You see, I don't want the suspect to know what I know so they don't know what to lie about and when. If I lead them with a piece of evidence, I'm essentially putting words in their mouths and with enough of it, I can lose an interview legally for being coercive. Or the defense will simply argue to the jury that the defendant didn't admit to anything, he only agreed with the detectives version. But that can't happen if I don't lead and don't' include any info until he has admitted it.

Fiona - 
And you're trying to catch them lying to you? As in you want to know if they are honest and you can believe their statements on the whole? (The guy could be color blind, just sayin'.)

Sgt. Pacifico - 
Well if a guy is color blind, that will come up, and that's not the issue. But yes we are always testing the honesty, even the confession. 

We don't want false confessions. We don't want some poor kid to come in with a prepped story and being forced from his gang to admit to a crime he didn't commit because he is young and first timer, taking the blame for a seasoned and career criminal. If the guy in the room was the one who did it, his version will match the evidence in every detail. If it doesn't then we start to suspect he is a patsy. It's happened. 

We want the truth and real resolution. I tell the guy in the room, "Listen, I get paid by the hour not whether I make an arrest or not. There are no bonuses for arrests and no penalties for not making one. I'm after the truth and resolution to the case. That's it."

Fiona - 

What happens to that kid if his story didn't wash, you send him back on the street, and the gang thinks he didn't do his job?

Sgt Pacifico - 
It's a Rat!!
It's a Rat!! (Photo credit: Wikipedia)
Yeah, we just toss him back out there with a pound of cheese and say, "Thanks rat!" It's usually not quite as dramatic maybe as I inferred. Often, the false confessor is indeed involved in the crime but may not be the main player. So he is going down for lesser included crimes or accessory, but we go after the main player. But yeah, if you are in a gang and rat on the other guy, which they almost always do, there are bound to be repercussions when everyone is in the jail together.

Fiona - 

Sgt. Pacifico - 
It's funny from my perspective that the gangbangers still to this day think they are bold and brave, and believe that they nor anyone else would every tell on them. Well how do you think I got your name, address and started my investigation in the first place? From your brother gang members. Outsiders don't know who the bad guys are. The shop keep and the taxpaying neighbors don't know who did it. Gang members rat. Everyday, all the time. They just tell themselves they don't.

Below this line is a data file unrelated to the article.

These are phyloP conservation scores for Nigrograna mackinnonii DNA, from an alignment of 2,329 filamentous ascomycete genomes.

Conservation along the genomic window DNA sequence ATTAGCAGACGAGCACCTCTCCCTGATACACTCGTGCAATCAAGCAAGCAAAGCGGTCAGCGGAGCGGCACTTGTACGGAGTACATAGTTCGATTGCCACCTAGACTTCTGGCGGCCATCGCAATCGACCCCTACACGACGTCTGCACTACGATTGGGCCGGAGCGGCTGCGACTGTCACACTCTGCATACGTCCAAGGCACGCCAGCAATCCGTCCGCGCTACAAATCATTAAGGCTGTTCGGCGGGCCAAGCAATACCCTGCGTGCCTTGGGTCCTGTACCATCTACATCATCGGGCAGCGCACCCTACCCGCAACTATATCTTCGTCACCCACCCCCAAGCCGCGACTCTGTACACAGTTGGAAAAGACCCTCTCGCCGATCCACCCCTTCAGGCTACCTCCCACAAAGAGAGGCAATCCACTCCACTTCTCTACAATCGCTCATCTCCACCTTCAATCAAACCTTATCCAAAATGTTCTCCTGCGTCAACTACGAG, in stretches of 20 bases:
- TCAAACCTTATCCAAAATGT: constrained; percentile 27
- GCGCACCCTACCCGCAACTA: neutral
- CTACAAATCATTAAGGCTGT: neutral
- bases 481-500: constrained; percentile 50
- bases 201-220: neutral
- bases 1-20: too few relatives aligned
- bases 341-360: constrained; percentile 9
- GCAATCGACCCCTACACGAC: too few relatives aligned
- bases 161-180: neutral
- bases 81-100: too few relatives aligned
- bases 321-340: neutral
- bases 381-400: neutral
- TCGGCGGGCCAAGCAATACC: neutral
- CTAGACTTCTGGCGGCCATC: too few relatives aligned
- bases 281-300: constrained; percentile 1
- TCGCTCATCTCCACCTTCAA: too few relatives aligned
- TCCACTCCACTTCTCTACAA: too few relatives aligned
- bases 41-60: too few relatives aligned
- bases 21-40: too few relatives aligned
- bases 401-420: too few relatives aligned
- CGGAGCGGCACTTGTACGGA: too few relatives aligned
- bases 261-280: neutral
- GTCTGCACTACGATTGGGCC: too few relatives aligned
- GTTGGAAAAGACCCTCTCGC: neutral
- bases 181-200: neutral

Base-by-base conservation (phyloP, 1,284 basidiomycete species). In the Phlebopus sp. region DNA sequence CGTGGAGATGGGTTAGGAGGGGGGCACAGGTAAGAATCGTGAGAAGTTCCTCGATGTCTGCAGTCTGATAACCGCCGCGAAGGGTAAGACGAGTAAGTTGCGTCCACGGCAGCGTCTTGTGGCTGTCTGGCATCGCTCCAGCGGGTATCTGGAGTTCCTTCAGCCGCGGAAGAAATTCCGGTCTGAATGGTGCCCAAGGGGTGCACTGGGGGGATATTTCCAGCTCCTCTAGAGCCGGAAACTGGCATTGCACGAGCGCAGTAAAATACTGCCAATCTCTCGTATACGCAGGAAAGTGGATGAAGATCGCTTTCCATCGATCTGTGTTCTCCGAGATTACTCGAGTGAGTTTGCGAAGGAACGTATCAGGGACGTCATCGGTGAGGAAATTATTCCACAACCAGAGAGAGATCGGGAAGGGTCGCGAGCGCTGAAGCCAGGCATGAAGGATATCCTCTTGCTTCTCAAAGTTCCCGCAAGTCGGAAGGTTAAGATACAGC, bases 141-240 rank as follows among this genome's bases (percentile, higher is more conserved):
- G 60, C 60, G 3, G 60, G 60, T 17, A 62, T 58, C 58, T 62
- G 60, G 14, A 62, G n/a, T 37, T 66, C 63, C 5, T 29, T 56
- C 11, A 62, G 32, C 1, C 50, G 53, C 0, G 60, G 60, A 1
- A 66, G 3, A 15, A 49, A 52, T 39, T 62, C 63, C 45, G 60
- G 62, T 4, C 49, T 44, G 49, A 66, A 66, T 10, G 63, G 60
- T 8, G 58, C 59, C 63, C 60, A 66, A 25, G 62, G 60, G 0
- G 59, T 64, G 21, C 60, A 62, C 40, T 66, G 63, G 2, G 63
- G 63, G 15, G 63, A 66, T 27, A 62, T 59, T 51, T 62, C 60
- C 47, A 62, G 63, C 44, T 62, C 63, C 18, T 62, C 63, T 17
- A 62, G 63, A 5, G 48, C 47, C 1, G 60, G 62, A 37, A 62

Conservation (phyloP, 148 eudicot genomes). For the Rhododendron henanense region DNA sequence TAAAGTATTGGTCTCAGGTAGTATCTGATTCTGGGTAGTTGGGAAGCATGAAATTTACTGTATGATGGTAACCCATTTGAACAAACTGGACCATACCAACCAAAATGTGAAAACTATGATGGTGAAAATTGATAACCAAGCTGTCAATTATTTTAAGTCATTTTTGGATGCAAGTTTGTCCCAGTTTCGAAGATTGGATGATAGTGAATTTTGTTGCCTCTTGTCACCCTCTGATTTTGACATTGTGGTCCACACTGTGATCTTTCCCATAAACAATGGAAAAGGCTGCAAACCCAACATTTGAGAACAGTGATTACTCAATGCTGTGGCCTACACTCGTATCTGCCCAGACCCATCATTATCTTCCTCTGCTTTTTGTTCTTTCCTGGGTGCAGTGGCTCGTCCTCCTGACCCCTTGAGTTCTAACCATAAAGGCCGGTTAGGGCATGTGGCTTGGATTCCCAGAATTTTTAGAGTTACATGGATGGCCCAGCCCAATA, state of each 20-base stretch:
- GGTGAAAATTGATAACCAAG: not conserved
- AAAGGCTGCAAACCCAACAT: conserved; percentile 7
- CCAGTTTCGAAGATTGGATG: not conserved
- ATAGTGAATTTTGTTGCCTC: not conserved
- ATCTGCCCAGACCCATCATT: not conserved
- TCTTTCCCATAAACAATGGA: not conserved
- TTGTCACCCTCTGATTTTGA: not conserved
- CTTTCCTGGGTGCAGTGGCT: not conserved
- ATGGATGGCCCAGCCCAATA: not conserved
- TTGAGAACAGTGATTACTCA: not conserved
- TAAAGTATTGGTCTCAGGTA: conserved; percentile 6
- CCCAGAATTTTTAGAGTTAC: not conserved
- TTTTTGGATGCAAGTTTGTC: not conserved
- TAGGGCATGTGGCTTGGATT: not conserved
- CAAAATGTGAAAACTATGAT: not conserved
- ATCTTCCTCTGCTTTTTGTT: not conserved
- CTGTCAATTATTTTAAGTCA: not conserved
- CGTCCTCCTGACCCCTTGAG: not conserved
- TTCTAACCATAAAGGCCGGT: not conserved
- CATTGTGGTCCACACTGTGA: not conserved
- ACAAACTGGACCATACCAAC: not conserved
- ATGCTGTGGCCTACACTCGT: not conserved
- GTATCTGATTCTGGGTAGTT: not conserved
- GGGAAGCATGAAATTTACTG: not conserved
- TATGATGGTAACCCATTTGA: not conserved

Fiona - 
What time frame seems the most reliable for having a clear memory? For example if I speak to someone the day after I get good info, but if I wait .... then I get garbage

Sgt. Pacifico - 
There are some studies I've read, but can not cite since they were years ago and I didn't keep them, that say immediately after a traumatic or exciting event is NOT the best time to do the interview. But for understandable reasons, its really the only time we will get quick information to find a suspect and/or be able to keep witnesses around, e.g. car crash witnesses, bank robbery witnesses, etc. Once the adrenaline has worn off and they have had a chance to process the information they are often better. In murders and other serious crimes,, we have commonly called witnesses back the next day and done a whole complete interview again, usually getting a much richer in detail set of facts.

Fiona - 
In the interview what is the criminal's mind set?

Sgt Pacifico - 
With suspects, it goes in one of two primary ways. 
* They "don't know nuthin' bout' nuthin!" and the interview ends
   pretty quickly and then goes into the next phase. 
* The suspect tells a version of the story he knows he can't get
   away from but excludes himself from the bad thing.

There are five phases in an interrogation/interview
* The First phase if you recall is interview prep.
* The second phase was rapport building.
* The third phase is the interview (which can last 10 seconds or
    multiple hours). 
* The fourth phase is "the break"
* The fifth and final phase is the interrogation.

Fiona - 
Ah - so now I know what we'll talk about next month.

Sgt. Pacifico - 
The break is right after the interview be it a short or long one. The break is caused by some ruse, I always used needing to go to the bathroom as the excuse - which more often than not was indeed true. During the break we take the suspect to the bathroom, allow him to get a drink from the fountain if he wants and if he smokes a (final) cigarette. Then he goes back into the room. We detectives go and huddle up and talk with our peers and the sergeant and make a game plan for the interrogation - which we will get into more detail next time.

Fiona -